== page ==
I woke up refreshed and ready for breakfast at the hotel in Mokkjokk. I think there is about 60km of trail left. So I took it slow to pack, shower, load the bike and say goodbye to the rather lovely receptionist. I got my leg over and fired her up, the bike that is! One last check, oh that looks more than 60km.
I headed off along the crazy straight trails. In fairness there was 1km of single track to start with
I want to say I stuck to the 70kph limit but its just too much fun to fire it off down these tracks. Always aware this is a road used by car drivers and lorries which remain unseen until you crest the rise. The corners are to be taken stood up with light grip on the bars letting your weight dictate the direction. It’s biking heaven for me. The rear tyre may disagree, at 11 days old it looks very worn as it spends most of its time spinning faster than the bike is going. Riding at these speeds takes concentration and I can’t keep it going for long before I need to just sit on the bike and cruise. Luckily there are enough little communities that require you to drive slow.
Eventually I needed fuel just as the trail came to the E10 main road. 15km later a petrol station and cafe. Time for lunch. A chicken salad did the job and then I needed just one more thing…….
The OSMand app said I had 130km to go. It was 2pm so that would be easy. What I didnt realise was that distance is as the crow flies. I had a huge distance to go but what exceptional riding it was. Sec 5 may be the last section heading North but it has some of the best riding.
All of a sudden the track took a right turn towards the river and a ferry boat. I was effectively stuck in a small village, Lainio. You need to take the car ferry across the river. The ferry was there but no driver. I went to the office and read a sign on the door. Basically if there’s no driver, just take the ferry yourself. I read it again and again, yes it really says help yourself. It also says if the ferry is on the other bank then take the little outboard engined boat to go collect it to make your crossing. Luckily it was on my side. I rode on and waited for someone to come out shouting, but nothing. I worked out how to lift the ramp and without keys for the motor its a case of haul the steel cable yourself, suddenly I was at sea. I was videoing the whole thing and didn’t think to take photos. Maybe 15metres out and a quad bike turned up at the boarding point I had just left. I called out to the guy “Do you want me to come back?” I was waiting to be told I had stolen the towns ferry and would be charged with piracy, the reply “Oh yes please that would be very kind”. It took quite a bit off stopping but it did and soon I was back at the Quay, lowering the ramp like one of P&O’s finest. I mentioned to Mike that it would be easier with two, he said it would be much easier as he has a key for the engine!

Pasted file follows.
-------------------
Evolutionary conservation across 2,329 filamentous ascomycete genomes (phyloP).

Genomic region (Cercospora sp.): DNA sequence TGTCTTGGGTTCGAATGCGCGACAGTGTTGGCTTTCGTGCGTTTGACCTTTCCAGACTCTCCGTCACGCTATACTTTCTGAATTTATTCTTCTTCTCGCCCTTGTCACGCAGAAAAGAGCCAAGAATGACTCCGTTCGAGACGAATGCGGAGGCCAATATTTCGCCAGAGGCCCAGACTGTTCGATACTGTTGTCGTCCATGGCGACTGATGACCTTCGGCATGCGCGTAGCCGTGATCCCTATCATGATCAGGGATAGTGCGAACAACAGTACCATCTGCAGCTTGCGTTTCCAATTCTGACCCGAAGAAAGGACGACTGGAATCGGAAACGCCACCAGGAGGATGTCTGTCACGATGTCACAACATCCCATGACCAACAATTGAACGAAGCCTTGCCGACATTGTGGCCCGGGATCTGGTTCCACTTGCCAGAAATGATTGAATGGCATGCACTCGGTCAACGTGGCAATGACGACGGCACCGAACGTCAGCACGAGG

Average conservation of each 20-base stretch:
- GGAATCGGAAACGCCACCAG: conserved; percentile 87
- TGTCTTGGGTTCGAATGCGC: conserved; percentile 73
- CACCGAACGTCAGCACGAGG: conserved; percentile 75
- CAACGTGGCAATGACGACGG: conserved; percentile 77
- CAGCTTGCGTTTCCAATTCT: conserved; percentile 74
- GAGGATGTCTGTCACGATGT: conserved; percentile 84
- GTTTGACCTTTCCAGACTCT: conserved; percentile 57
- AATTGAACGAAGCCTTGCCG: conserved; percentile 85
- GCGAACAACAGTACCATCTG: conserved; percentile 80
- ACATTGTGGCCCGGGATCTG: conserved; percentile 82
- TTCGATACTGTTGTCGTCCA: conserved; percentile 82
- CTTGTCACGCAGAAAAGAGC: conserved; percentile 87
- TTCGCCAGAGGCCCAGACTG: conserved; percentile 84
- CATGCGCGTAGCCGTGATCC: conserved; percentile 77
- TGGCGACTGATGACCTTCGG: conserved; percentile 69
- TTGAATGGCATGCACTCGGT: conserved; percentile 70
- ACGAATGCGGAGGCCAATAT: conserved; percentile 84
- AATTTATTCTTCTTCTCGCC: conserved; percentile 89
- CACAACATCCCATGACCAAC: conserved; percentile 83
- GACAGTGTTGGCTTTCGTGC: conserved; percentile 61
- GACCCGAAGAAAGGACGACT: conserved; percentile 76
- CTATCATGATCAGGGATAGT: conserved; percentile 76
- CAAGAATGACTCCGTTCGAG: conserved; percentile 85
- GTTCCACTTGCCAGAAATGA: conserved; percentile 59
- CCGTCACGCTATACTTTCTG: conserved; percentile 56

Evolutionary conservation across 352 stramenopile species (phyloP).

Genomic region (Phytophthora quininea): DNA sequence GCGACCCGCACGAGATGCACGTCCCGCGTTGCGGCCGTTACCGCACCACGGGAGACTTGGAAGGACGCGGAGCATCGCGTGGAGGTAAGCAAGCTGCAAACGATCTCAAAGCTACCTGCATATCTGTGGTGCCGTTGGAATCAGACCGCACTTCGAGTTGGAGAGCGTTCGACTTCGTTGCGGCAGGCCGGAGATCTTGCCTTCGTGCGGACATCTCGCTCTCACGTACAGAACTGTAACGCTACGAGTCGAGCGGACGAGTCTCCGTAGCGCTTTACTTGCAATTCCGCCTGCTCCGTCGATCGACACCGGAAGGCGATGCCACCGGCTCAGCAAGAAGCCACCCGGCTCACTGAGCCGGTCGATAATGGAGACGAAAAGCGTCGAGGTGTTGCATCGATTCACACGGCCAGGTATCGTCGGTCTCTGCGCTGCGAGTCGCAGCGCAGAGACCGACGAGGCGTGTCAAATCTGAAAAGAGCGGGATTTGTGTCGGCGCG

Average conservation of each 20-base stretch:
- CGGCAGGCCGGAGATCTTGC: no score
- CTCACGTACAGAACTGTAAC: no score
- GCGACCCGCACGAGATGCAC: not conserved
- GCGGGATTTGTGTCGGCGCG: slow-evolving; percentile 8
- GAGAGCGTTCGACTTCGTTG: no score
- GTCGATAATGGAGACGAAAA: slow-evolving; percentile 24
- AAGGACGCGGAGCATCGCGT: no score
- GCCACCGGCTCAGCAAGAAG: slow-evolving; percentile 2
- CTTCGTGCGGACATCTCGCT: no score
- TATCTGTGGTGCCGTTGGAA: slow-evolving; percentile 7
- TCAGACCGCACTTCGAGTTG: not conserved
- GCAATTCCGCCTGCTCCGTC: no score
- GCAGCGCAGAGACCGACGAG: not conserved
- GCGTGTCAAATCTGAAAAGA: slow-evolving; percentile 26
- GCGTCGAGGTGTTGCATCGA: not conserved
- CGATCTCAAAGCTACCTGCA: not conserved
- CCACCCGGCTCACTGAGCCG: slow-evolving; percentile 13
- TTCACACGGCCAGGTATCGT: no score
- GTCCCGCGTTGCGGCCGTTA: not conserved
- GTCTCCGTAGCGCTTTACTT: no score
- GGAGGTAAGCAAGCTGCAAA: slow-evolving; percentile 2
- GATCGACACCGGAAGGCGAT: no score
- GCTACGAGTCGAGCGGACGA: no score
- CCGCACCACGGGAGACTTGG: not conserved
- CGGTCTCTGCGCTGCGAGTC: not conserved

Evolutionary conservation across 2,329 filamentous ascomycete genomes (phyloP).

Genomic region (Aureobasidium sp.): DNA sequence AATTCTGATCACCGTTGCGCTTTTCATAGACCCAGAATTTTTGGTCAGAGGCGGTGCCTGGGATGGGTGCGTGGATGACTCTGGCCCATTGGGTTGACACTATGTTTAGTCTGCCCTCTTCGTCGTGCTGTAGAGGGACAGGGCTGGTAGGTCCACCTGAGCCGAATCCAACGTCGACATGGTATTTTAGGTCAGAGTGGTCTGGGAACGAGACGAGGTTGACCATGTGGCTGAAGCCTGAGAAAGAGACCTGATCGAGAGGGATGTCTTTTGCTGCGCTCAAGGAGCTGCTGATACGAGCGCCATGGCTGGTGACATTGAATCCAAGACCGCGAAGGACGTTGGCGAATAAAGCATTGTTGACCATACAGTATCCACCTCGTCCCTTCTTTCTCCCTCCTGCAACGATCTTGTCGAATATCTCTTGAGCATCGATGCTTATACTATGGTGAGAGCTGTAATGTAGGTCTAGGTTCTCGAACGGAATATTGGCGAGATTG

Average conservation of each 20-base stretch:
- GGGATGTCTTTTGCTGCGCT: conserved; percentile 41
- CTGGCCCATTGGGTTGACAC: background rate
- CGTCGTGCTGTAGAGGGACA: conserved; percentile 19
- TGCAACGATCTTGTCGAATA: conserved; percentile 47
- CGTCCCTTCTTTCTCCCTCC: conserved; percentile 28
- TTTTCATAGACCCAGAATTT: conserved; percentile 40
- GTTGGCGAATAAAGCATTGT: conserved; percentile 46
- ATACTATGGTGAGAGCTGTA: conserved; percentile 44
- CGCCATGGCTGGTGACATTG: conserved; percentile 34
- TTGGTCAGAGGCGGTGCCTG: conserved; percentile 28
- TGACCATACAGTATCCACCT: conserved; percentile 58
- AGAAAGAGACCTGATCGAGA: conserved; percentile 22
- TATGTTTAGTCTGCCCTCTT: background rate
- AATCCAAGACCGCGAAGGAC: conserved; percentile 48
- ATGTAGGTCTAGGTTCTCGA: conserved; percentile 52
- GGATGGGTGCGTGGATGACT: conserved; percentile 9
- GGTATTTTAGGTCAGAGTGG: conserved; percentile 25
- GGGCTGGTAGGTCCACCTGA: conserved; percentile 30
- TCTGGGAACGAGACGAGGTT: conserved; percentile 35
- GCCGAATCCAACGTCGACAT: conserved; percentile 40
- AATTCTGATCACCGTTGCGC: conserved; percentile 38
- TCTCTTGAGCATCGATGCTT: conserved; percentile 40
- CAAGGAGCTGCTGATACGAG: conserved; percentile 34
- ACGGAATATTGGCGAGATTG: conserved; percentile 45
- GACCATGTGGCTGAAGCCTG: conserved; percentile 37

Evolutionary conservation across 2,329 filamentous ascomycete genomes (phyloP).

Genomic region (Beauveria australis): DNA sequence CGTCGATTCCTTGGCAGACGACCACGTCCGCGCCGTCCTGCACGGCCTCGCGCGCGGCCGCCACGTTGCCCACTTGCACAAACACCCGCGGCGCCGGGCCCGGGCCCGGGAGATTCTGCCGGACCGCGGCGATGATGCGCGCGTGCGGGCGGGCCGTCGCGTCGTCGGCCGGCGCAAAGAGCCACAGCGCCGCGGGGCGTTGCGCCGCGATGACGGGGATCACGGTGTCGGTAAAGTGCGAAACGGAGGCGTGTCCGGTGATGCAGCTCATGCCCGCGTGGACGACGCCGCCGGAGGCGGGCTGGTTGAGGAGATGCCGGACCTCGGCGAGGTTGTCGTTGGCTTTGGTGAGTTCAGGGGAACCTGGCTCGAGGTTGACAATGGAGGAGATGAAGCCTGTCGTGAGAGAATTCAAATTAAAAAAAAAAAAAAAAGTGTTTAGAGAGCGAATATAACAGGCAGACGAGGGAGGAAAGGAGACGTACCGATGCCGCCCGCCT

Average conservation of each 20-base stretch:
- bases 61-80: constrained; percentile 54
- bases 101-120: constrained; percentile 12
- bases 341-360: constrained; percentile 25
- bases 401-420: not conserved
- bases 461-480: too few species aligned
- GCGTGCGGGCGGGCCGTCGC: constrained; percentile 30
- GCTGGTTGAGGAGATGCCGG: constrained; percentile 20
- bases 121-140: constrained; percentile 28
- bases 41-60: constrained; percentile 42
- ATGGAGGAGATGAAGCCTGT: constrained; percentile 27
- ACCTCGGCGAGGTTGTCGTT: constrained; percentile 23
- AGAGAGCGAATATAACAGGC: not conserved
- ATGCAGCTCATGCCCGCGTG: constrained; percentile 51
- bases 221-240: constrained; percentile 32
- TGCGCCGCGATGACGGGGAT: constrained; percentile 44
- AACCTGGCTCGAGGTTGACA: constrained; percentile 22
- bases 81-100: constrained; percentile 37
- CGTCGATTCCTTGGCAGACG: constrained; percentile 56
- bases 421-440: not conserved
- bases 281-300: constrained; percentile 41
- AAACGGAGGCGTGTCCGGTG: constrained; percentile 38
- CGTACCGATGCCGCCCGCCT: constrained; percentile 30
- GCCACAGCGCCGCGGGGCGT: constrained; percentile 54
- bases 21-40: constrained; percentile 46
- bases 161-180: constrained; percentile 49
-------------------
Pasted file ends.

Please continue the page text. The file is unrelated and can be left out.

Mike explained that the town were looking to secure funding from the EU for a bridge. It seems a shame that the ferry may come to an end but just imagine his journey, he was crossing the river to get paint brushes from his storage shed. If he had been any later he would have had to take the tender and collect the ferry, go back pick up his quad and cross again. I mean get some paint brushes delivered!
He said traffic had increased with the inclusion of Lianio on the TET route which would help with funding a bridge. He wished me luck as we disembarked. ‘I’m a ferry driver, me’.
I still had 60km as the crow flies and it was absolute heaven with a little bit of everything I’d experienced so far, bar the water crossing, thrown in. Sand, rocks, gravel, mud, fast straights and twisty twin track. Ending on a main road and ultimately the Finish at the Finnish border.
I was in Finland, the first new country on my trip, I have been to all the others before. I had seen a campsite just across the border and with time getting on I needed somewhere to sleep. The campsite was closed, as was the adjoining hotel. A notice suggested the Rajamaa Hotel in Sweden but honestly this place looked expensive so I didn’t fancy going back to the Swedish equivalent. Two more campsites failed to materialise so back to Sweden.
It was my lucky day the Rajamaa in Muonio is a small guest house with chalets, parking for motor homes and even plots for tents. The little twin bed chalet was such a good price I took it. I asked about food and they could fit me in.
I parked up the bike grabbed my washing bag and that was me set up. In the dining area the lady produced the food and it was a feast. Some kind of curried chicken breast with rice, salad and various breads. Honestly, as a fussy eater, I was amazed at how good this was. I ate until I could eat no more.
The guy who runs the place came to clear away and we got chatting. He showed me photos of other TET users including a couple of guys in a tuktuk. I explained how great the food was and he immediately went to the kitchen returning with freshly made blueberry pie and home made cream. He told me he had picked the berries that morning.
So that’s it, TET compete. Thank you Sweden for the best biking I’ve ever done, the nicest people you could wish to meet and stunning scenery. The site and smell of which will last a lifetime.